The Well Full of Leaves by Elizabeth Myers
A Well Full of Leaves is about a family of four children growing up somewhere in the north of England, with an utterly vile mother who is cruel to her children, self-centred, and deplorable.
The book is saying, rather like Dorothy Canfield Fisher in The Home-maker (1924), PB no. 7, that without nurturing and kindness, a child’s growth is stunted. The rather coy 1943 subtitle to A Well Full of Leaves was A Story of Happiness but we have abandoned this because it has such an old-fashioned ring and indeed we would want to substitute A Story of Unhappiness; because each of the four children is inevitably damaged in some way. Because the novel describes the struggles of a young girl who eventually succumbs to tuberculosis, it is in part autobiographical – auto-fiction years before the term was invented.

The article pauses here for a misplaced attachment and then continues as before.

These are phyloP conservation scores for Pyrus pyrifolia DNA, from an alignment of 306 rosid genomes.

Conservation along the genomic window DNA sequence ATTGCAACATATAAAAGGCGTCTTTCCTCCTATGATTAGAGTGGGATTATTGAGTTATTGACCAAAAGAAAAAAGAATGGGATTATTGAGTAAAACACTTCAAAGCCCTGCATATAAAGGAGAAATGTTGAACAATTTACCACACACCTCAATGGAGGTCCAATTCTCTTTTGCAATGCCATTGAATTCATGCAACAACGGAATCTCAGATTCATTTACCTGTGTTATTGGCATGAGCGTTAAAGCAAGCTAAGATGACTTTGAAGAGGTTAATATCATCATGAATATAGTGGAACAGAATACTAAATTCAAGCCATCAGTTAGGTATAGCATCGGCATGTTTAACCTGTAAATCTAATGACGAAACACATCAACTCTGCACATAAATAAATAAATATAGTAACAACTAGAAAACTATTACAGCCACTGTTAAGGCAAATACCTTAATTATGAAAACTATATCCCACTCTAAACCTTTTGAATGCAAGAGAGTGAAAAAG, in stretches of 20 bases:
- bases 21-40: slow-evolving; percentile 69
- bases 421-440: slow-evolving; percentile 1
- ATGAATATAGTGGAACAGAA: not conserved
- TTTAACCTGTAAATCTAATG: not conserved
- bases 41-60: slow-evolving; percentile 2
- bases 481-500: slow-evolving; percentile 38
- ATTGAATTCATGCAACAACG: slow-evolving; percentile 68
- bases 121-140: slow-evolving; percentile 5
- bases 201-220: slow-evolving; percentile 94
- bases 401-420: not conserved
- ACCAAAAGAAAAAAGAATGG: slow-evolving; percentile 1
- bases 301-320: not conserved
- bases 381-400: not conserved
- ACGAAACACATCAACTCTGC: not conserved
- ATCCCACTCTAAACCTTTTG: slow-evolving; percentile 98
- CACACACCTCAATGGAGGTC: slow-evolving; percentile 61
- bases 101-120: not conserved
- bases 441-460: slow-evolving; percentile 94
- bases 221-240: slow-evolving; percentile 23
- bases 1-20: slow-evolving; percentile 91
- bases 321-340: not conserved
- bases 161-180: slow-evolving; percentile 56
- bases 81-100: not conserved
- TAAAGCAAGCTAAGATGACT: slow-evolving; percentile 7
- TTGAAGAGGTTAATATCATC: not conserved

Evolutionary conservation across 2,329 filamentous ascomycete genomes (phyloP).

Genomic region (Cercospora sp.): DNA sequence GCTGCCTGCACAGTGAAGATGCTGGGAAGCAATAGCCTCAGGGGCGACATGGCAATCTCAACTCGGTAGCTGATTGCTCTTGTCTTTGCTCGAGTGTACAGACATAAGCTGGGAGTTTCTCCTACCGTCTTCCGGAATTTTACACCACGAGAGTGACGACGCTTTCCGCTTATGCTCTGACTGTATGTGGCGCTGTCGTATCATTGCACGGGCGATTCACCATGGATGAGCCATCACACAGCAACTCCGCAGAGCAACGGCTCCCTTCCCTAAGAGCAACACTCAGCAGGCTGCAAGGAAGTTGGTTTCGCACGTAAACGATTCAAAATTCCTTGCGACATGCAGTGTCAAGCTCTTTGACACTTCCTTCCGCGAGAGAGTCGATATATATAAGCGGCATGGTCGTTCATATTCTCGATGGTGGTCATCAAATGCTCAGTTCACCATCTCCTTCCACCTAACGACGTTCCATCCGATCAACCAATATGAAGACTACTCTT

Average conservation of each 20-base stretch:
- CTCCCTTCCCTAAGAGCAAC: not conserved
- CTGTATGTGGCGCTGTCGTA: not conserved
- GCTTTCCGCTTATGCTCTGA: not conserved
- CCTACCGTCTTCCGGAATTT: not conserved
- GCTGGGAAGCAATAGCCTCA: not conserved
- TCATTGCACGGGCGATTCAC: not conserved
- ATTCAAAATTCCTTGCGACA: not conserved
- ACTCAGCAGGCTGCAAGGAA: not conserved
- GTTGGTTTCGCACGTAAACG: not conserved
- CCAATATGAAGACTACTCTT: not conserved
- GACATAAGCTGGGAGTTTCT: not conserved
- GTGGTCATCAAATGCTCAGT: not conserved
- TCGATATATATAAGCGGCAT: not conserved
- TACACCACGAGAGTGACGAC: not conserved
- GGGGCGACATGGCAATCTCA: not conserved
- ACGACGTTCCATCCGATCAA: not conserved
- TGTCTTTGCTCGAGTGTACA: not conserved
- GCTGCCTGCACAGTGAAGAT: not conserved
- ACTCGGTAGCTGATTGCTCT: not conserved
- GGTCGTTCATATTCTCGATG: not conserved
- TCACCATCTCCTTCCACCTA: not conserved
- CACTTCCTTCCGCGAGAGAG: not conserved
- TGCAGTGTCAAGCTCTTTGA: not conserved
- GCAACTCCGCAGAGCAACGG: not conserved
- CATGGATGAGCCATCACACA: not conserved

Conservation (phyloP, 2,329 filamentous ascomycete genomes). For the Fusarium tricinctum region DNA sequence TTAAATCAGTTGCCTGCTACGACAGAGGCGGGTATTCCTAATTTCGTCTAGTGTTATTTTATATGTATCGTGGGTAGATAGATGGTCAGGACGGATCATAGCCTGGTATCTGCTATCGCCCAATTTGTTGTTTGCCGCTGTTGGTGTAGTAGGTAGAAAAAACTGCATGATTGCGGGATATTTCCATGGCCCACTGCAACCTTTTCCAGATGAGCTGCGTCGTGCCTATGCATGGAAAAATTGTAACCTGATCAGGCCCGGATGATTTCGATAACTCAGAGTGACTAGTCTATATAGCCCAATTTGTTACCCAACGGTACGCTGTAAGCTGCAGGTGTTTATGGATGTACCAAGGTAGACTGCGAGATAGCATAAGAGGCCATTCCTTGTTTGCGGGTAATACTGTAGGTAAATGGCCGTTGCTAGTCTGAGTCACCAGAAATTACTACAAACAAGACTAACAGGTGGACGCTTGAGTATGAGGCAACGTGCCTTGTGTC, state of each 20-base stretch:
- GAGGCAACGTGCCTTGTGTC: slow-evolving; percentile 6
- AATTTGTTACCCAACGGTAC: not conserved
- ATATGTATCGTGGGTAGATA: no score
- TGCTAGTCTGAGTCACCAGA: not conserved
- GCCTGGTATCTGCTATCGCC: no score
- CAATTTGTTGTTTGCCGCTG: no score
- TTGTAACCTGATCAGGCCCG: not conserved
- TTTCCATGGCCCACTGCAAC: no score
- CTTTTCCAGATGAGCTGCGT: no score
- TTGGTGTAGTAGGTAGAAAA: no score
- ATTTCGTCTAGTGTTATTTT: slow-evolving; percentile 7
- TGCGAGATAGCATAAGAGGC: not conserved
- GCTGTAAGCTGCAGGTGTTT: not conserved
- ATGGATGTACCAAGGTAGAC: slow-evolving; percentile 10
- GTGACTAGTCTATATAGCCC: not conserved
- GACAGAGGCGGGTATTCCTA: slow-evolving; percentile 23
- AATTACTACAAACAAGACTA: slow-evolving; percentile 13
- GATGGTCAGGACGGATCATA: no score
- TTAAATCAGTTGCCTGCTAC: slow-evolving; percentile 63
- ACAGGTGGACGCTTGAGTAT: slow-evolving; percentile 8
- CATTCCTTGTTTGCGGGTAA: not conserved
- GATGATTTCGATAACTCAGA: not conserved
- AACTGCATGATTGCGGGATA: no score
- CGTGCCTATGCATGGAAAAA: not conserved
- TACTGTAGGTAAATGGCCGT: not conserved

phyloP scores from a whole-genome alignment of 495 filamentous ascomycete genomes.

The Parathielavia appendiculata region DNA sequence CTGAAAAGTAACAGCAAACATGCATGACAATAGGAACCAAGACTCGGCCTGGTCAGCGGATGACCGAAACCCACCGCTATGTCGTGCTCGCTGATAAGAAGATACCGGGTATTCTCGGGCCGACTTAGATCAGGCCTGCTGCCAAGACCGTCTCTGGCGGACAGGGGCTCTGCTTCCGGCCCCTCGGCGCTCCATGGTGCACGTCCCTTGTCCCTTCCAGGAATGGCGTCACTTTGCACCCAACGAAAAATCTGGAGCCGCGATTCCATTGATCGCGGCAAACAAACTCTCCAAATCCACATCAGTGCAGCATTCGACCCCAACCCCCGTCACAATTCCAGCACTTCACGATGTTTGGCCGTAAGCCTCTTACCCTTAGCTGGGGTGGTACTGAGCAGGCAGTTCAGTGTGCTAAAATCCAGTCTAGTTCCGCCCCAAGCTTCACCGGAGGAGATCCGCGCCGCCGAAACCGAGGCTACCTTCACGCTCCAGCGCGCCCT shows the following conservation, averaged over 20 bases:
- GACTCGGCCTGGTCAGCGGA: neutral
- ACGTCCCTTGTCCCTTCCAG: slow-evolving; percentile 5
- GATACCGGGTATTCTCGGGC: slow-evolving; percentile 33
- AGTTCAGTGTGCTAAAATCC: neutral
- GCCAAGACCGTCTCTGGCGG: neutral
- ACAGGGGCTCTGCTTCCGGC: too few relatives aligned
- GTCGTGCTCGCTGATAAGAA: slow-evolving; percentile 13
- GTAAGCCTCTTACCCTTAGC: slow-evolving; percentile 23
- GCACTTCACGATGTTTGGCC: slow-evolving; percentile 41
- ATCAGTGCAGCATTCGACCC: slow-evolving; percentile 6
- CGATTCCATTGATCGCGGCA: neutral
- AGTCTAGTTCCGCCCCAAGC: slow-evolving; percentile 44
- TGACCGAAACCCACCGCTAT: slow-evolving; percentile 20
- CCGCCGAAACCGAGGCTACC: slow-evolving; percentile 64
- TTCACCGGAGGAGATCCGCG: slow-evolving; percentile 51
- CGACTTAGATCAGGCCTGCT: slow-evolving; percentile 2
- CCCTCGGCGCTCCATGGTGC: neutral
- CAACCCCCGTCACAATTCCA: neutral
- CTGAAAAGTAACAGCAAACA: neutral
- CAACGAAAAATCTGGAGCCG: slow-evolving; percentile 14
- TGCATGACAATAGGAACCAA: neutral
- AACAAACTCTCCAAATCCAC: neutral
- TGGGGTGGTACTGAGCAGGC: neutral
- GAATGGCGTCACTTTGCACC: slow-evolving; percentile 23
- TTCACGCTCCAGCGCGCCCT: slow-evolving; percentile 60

The child who is at the heart of the book, Laura, survives her abusive mother through her intense, overwhelming love of nature, as did Elizabeth. She is able to discover happiness in the simple things of life. 'She remembered how, as a small child in the backyard of her home in grimy, smoky Ancoats (a suburb of Manchester), a cluster of dandelions transformed the yard for her into a beautiful garden of fragrant blooms.’ There was a strong streak of mysticism in Elizabeth Myers, reminiscent of Gerald Manley Hopkins. As she wrote, ‘no man, not even a Catholic, can understand the holy sweetness of God who does not recognise the holiness of a blade of grass or of a little town sparrow.’
Paperback with jacket
Publisher: Persephone Books
Endpaper: The endpapers are taken from the fabric for a 1930s overall designed by Phyllis Barron for Rosebank Fabrics in Greater Manchester.